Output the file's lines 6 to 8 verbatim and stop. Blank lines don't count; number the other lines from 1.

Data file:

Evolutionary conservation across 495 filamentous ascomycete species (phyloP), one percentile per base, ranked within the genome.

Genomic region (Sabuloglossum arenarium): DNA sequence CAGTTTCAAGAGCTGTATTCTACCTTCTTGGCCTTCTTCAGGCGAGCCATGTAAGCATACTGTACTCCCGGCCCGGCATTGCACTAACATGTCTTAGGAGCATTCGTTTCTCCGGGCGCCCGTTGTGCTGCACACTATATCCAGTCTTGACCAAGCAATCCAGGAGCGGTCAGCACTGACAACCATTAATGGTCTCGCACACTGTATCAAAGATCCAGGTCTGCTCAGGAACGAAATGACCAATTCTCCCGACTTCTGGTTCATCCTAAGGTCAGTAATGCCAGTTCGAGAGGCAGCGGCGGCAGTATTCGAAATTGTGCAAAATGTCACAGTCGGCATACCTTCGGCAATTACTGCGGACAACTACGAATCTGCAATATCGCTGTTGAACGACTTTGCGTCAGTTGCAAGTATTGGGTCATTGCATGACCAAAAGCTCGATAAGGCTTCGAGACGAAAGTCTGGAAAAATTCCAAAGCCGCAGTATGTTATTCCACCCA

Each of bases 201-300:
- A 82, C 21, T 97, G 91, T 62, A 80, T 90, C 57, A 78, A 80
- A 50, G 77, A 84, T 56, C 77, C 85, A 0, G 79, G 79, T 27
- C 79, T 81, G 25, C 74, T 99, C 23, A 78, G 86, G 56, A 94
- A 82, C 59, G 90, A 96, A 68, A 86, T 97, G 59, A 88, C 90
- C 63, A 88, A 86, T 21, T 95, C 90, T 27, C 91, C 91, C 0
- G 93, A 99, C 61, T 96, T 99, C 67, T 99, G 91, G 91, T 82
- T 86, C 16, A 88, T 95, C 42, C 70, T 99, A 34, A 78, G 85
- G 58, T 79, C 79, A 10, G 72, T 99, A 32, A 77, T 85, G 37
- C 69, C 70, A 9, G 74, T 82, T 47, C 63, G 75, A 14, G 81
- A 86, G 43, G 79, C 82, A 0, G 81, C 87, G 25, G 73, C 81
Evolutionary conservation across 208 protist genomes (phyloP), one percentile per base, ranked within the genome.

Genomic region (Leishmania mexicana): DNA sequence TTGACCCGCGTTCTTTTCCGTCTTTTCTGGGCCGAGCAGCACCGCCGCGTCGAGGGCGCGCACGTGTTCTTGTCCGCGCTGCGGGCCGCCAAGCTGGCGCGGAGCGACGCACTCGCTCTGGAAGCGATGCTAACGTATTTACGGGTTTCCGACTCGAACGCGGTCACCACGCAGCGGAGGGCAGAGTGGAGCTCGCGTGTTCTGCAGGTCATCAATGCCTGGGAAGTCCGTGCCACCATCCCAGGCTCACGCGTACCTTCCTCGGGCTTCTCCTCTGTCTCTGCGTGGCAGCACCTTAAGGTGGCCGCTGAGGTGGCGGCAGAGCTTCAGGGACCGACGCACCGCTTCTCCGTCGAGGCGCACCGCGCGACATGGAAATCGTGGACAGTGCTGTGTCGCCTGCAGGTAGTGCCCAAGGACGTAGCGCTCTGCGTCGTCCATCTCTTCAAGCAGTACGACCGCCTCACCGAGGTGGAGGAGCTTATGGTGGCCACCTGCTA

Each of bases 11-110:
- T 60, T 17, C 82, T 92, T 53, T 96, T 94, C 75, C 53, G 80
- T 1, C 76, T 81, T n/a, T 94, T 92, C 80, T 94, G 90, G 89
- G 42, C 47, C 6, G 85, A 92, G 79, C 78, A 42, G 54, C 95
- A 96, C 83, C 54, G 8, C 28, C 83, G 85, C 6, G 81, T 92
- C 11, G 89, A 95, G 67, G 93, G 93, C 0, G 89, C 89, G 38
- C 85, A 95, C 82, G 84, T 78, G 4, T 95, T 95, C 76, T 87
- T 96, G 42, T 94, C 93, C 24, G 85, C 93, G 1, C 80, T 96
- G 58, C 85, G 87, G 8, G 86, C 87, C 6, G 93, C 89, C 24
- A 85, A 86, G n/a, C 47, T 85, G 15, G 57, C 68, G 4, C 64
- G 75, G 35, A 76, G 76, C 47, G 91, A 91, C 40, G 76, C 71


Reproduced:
- C 79, T 81, G 25, C 74, T 99, C 23, A 78, G 86, G 56, A 94
- A 82, C 59, G 90, A 96, A 68, A 86, T 97, G 59, A 88, C 90
- C 63, A 88, A 86, T 21, T 95, C 90, T 27, C 91, C 91, C 0